Last week, the Kenya Shilling appreciated marginally against the US Dollar to close at 103.3 shillings from 103.4 shillings recorded the previous week.
The marginal rise in the local currency was supported by inflows from offshore investors buying government debt amid tight liquidity in the local money market.
The Kenya Shilling has depreciated by 1.5 percent year to date, in comparison to the 1.3 percent appreciation in 2018.
“Despite the recent depreciation, we still expect the shilling to remain relatively stable to the dollar in the short term,” said analysts from Cytonn Investments.
There is a narrowing of the current account deficit, with preliminary data indicating that the current account deficit narrowed to 4.2 percent of GDP in the 12-months to June 2019, from 5.4 percent recorded in June 2018.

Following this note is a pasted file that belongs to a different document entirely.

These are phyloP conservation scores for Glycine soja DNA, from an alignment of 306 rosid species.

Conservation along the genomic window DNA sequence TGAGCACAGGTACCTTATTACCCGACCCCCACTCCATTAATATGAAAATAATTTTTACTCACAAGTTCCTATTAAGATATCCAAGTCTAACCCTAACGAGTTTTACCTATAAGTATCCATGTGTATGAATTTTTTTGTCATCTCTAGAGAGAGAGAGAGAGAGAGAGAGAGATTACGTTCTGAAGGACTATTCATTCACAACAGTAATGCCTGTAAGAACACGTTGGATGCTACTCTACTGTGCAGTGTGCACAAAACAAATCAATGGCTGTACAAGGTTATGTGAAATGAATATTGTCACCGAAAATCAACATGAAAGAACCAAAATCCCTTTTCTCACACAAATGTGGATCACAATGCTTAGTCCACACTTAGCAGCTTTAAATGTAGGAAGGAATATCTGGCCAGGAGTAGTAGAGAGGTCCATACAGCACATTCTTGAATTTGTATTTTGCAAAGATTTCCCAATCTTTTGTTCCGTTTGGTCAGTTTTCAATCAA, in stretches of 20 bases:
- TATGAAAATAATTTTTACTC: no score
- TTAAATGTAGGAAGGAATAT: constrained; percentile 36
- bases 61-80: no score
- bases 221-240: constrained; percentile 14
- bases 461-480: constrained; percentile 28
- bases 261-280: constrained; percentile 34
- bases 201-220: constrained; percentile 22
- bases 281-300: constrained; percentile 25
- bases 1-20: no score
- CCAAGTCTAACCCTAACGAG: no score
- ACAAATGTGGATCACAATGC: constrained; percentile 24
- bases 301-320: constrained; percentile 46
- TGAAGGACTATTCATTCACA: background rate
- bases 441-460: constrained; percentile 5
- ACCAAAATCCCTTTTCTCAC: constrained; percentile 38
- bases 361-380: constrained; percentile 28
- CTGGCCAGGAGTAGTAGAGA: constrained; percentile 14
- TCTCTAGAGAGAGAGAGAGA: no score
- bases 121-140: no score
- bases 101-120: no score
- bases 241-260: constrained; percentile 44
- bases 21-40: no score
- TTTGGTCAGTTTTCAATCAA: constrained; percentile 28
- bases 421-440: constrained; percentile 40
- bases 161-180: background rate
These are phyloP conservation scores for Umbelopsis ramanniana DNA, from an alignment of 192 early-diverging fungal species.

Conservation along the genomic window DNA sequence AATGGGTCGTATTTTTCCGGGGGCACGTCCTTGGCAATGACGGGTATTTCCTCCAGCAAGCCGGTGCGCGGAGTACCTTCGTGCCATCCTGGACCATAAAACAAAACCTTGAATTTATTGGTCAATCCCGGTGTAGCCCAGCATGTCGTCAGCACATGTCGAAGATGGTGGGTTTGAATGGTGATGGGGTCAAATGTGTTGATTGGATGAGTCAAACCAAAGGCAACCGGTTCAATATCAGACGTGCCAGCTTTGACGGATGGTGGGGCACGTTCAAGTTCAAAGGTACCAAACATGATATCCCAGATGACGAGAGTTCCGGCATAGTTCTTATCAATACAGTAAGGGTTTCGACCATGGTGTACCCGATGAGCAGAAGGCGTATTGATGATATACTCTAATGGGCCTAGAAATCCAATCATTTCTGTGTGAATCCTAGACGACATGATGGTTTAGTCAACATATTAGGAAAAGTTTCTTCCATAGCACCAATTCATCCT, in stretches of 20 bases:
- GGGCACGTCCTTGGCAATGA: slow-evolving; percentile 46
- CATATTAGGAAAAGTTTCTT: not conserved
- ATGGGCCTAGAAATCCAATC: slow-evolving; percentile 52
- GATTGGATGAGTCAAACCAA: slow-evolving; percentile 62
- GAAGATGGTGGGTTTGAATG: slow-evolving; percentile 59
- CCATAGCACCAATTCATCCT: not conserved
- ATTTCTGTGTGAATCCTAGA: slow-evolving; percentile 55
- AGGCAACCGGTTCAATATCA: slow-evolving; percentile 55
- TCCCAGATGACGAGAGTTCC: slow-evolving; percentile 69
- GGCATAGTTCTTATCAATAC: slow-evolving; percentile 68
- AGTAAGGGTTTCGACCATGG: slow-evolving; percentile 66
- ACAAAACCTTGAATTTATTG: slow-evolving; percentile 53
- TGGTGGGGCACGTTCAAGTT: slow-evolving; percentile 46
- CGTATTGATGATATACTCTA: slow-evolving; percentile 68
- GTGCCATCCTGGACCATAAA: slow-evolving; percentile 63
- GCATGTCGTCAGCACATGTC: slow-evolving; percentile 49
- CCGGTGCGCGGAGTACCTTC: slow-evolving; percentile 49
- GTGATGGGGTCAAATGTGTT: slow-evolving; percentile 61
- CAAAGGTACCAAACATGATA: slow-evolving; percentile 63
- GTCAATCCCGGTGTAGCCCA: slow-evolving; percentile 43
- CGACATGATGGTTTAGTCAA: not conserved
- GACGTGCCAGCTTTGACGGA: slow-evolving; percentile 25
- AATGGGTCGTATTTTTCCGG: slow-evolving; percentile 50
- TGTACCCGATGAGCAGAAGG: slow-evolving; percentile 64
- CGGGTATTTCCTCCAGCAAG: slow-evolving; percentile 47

The decline has been attributed to the resilient performance of exports particularly horticulture and coffee, strong diaspora remittances, and higher receipts from tourism and transport services. Growth of imports also slowed mainly due to lower imports of food,
There has been improving diaspora remittances, which have increased cumulatively by 13.6 percent in the 12-months to June 2019 to USD 2.8 billion from USD 2.4 billion recorded in a similar period of review in 2018.
The rise in diaspora remittances is due to:
The Central Bank of Kenya (CBK) remained supportive through its activities in the money market, such as repurchase agreements and selling of dollars.
Currently, there are high levels of forex reserves, currently at USD 9.4 billion (equivalent to 5.9-months of import cover), above the statutory requirement of maintaining at least 4.0-months of import cover, and the EAC region’s convergence criteria of 4.5-months of import cover.